The player rolls their dice, keeping only the highest result, while the monster rolls theirs.  in the above pictured monster board, the Gor has 4 willpower and rolls 2 red dice (the black dice are for more powerful monsters, again, which you'll learn about progressing in legends).  Let's say the Warrior rolls a 5, 4, and 1 keeping the 5.  He adds that to his current strength (heroes all start with 1) and has a combat value of 6.  The next player then rolls for the monster, and in this case would roll 2 red dice.  For example the Gor could roll a 3 and a 2, keeping the 3.  You'll notice under the Gor's red cube is a 2, that's the Gor's strength, so with a result of 3, the Gor has 5 for a combat value.  Since the Warrior has 6 and the Gor as 5, the Gor loses this fight and loses 1 willpower.  

Now, this all took one action for our hero to complete, so if he decides to, he has to spend another action to continue fighting the Gor, or leave combat, and the Gor would go back to full strength.  So, it's best to have some strength built up, prior to fighting, but again, if you kill a monster, your Legend Track progresses, and you better be able to complete your other objectives!

 

Aside from combat though, you'll be given different tasks to complete, and its best to take your time to figure out which hero is best suited, by location and by abilities, to complete them.  This, in our case, resulted in a lot more deciding then acting.  The choices present a multitude of options, and finding the best one can take some time, but actually "doing" the decided upon action, is pretty quick.  This left me realizing that while the gameplay is fun, it's the "figuring it out" that presents the most fun with the "acting it out" only being a small part of the mechanics.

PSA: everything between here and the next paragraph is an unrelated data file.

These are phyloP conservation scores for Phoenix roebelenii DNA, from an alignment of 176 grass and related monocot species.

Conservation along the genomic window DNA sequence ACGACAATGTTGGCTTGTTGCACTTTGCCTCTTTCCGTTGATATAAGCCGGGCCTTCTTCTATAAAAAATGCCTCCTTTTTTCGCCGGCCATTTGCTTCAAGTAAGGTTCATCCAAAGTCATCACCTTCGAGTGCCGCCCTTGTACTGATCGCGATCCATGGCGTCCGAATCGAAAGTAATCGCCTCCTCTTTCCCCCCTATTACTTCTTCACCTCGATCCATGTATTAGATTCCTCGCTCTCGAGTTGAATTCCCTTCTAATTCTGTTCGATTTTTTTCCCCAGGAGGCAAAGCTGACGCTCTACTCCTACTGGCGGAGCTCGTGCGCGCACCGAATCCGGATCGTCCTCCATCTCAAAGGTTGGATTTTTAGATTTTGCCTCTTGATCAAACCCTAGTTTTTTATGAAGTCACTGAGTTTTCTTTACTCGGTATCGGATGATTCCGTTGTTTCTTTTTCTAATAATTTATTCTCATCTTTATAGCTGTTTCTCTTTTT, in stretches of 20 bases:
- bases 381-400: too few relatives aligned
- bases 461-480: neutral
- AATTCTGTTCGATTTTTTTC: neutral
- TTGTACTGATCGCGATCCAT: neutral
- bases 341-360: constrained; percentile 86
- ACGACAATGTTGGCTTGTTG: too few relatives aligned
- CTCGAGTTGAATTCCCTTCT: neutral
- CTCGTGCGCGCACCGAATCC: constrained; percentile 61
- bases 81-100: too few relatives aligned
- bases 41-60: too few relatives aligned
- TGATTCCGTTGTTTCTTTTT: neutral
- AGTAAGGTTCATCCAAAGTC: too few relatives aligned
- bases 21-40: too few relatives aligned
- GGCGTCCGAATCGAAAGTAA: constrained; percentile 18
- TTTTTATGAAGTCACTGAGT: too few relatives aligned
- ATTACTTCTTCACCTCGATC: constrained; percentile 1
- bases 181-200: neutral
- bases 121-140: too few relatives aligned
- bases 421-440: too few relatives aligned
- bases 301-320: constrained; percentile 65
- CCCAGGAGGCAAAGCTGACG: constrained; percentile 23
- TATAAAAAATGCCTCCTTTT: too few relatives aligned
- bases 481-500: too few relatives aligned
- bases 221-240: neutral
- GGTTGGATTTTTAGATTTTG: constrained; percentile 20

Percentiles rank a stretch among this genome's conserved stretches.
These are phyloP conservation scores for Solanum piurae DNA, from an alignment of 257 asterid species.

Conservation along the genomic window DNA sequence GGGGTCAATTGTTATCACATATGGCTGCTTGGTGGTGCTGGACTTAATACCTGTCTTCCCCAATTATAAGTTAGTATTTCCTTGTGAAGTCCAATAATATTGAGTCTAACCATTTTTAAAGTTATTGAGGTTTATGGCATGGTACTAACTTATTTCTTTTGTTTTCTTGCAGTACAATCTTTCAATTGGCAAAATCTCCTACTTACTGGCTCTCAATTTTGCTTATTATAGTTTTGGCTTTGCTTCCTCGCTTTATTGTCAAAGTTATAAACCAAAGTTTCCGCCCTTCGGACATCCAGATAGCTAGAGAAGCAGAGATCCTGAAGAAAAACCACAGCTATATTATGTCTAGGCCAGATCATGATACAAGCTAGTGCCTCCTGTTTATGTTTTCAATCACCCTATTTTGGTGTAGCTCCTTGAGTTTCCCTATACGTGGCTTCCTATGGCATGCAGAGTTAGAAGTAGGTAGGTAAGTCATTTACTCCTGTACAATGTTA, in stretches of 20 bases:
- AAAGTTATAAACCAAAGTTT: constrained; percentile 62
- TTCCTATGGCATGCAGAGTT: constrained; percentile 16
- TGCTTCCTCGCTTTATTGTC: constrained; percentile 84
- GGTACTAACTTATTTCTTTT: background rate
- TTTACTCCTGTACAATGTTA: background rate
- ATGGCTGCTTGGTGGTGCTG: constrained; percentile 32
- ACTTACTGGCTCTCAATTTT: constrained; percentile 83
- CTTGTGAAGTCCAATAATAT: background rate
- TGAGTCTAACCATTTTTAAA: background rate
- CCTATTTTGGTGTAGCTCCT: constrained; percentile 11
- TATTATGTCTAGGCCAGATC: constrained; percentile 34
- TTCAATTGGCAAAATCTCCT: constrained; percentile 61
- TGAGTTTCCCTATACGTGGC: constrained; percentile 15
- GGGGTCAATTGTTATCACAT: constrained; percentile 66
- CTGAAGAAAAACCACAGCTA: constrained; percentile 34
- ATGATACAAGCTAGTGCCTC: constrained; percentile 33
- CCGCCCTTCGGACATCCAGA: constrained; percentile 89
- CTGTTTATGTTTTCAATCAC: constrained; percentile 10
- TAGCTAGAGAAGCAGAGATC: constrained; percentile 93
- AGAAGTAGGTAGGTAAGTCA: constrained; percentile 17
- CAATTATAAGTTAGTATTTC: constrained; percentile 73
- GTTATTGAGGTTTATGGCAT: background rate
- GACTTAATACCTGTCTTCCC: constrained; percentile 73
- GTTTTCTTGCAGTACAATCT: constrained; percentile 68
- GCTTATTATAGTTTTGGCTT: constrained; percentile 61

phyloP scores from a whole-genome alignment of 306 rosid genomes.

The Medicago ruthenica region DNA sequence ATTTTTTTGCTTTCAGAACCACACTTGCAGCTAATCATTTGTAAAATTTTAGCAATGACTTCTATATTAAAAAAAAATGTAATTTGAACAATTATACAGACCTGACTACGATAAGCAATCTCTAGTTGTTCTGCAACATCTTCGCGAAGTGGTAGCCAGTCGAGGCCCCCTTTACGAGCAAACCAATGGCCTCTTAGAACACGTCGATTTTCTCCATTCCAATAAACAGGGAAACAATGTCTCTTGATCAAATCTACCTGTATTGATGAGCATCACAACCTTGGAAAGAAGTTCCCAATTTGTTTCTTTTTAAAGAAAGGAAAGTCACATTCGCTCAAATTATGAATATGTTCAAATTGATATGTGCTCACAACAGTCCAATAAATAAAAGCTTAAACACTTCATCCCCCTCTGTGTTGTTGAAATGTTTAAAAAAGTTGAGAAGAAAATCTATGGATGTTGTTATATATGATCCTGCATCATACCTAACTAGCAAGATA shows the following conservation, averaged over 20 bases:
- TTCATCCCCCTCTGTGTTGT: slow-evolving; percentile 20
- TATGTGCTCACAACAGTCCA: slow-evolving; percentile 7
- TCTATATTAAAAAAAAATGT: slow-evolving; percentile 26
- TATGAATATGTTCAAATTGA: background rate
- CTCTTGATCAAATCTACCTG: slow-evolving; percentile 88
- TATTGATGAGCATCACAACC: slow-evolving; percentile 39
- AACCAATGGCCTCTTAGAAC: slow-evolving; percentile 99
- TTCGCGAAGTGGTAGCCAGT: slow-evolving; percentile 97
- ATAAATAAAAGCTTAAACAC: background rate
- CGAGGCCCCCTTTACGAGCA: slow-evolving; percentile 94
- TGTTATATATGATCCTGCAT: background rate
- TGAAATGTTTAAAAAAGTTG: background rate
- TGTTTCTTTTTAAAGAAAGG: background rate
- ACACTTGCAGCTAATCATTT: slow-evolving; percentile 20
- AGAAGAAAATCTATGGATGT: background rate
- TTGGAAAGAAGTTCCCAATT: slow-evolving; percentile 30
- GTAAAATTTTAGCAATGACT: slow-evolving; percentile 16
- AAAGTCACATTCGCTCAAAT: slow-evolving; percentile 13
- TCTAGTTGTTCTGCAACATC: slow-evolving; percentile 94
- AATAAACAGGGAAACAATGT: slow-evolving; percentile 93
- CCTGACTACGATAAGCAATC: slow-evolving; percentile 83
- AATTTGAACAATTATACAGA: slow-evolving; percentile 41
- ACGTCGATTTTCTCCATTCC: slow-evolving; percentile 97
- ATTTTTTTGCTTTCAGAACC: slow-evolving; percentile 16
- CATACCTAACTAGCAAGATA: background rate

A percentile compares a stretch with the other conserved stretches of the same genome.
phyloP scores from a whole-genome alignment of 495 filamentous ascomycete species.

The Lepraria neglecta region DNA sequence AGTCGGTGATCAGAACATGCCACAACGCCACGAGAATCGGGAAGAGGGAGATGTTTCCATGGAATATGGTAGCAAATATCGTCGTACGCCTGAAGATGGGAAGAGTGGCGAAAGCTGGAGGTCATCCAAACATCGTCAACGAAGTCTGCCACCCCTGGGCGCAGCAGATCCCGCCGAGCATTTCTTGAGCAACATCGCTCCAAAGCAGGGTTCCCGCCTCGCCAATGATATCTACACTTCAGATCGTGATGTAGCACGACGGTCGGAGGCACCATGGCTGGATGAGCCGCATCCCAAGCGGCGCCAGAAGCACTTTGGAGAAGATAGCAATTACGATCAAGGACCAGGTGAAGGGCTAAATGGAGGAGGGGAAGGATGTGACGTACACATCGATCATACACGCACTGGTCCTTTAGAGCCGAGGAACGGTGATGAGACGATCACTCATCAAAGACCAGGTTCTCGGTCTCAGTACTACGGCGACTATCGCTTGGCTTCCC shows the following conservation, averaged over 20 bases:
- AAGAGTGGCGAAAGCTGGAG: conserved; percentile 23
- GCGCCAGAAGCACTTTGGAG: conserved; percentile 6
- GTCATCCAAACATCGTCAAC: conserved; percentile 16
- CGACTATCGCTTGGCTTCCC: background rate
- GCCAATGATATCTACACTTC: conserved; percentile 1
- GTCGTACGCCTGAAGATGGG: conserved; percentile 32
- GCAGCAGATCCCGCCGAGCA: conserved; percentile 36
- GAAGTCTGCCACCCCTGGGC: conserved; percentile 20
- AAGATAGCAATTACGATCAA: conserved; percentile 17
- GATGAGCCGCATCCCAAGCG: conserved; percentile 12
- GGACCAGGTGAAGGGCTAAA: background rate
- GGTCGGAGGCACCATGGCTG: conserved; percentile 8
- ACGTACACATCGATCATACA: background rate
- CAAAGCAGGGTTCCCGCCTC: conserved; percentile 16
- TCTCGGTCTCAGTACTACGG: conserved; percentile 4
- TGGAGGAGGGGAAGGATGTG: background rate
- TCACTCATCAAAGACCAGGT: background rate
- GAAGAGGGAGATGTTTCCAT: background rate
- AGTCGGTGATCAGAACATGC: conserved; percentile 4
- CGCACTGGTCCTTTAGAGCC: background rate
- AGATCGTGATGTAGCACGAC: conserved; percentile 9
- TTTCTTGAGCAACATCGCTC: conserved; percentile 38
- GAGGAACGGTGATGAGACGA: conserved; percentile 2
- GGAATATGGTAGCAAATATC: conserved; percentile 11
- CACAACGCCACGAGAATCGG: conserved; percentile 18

Each Legend is unique and presents deeper and deeper rules.  All are fun, and the journey into the unknown makes the progression and how the game lays itself out a complete blast to play through.  Unfortunately, once you know how to beat a Legend, there's not much replay-ability in them, other than maybe challenging yourself by using less Heroes or tweaking some objective placements.  In fact, the Legends don't scale very well depending on the number of Heroes used.  There are some minor things, but in most cases, the same number of monsters are going to come at you whether you are a duo or a 4 hero party, so be mindful!

 

Michael Menzel, the designer and artist, is well known for his art in other games, like Stone Age, Catan, and many others.  His style is unique and the artwork here is superb.  There are options to choose male or female versions of the characters, although a big opportunity was missed in my opinion as there is no mechanical difference to them, just names and pictures.  In fact, the characters are rather generic, in that they all start with the same strength and willpower.  In most of our games, the Wizard was the most powerful, but again, I don't want to give too much away.

 

Menzel has done an interesting job of combining a story arc into a game, and in the end, provides an experience that made me feel like I was playing a "choose-your-own-adventure" book.  It's a Hit of an game and one that is best experienced firsthand.  There is a lot of opportunity as well, with the potential to add more Legends as well as a base system customizable enough for you yourself to write your own!  Above all else, this is not your typical Fantasy Flight game and it's a welcomed change, providing a beautiful setting, a different way to learn and progress deeper into the rules of a game, and above all else, a different style which is enjoyable for a co-op game.

 

Final Score (Crit, Hit or Miss):